We’ve all been there. Entirely confused about the process of worker’s compensation, not knowing which documents need to be filled out for each claim, which accidents need documentation, or who is even responsible for making sure all the paperwork is completed accurately. Not to mention the confusion of where to send paperwork to once completed. Dealing with workplace accidents and workers’ compensation insurance can be complicated, and an unnecessarily drawn-out process can lead to frustrated employees and create a potential for turnover. Fortunately, it doesn’t have to be that much of a chore. Educating yourself and your team on the steps and procedures before, during, and after an incident can help save your company and your employees time, turn over, and money.
Preparing Yourself: Properly managing a claim can make all the difference in how long it will take an employee to return to work, or potentially if the employee will ever return. If an employee feels that the HR team is dragging their feet or is not knowledgeable about the process, they may choose to leave the company after an injury. Before an injury occurs, you should know where your accident investigation forms are, as well as where the OSHA first report of injury forms are located. Familiarize yourself with the actual claims reporting process with your work comp carrier. You will need to know where to send the forms, what information is required when reporting and who to contact if there are issues in the process. Many work comp carriers will provide training on their process if you feel you could use additional information.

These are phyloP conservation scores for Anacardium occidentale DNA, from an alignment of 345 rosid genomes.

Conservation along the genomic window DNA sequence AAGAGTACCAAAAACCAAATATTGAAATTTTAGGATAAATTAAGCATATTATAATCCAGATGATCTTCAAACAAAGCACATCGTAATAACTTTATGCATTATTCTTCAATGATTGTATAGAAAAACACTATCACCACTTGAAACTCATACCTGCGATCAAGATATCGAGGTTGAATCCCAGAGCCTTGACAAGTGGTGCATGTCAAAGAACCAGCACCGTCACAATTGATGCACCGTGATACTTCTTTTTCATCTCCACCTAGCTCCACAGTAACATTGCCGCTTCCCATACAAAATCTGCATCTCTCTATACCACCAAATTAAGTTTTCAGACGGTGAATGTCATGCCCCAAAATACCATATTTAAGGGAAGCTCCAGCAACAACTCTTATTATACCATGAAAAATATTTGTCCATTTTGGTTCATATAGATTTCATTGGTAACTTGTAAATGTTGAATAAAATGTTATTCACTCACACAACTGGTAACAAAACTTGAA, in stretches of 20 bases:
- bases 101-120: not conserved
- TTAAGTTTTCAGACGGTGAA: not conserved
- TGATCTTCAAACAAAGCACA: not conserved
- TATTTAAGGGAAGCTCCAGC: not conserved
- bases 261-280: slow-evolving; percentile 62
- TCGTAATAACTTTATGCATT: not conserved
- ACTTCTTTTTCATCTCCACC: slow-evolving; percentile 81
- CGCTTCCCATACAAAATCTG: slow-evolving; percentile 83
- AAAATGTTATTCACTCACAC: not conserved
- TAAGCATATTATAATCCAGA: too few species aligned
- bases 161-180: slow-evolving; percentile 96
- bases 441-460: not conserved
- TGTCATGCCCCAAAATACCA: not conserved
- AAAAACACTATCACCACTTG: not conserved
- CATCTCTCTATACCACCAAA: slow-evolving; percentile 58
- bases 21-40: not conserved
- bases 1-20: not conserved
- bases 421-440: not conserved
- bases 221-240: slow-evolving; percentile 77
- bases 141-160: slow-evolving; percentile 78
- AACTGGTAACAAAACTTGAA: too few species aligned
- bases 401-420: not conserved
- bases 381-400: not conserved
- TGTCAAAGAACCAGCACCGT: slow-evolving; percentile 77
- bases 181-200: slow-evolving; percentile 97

You should also identify if your workplace utilizes a return to work or light duty program. These programs allow employees to return to work in a limited capacity while they heal from their injuries. If your organization does not use light duty, you should approach your organization’s decision-makers about implementing one. This increases the chance of an employee returning to work after an injury, and it also engages an employee while they heal, greatly reducing claims costs. Before workplace accidents occur, you should familiarize yourself with your program’s details and have a list of light-duty options an employee can perform based on restrictions.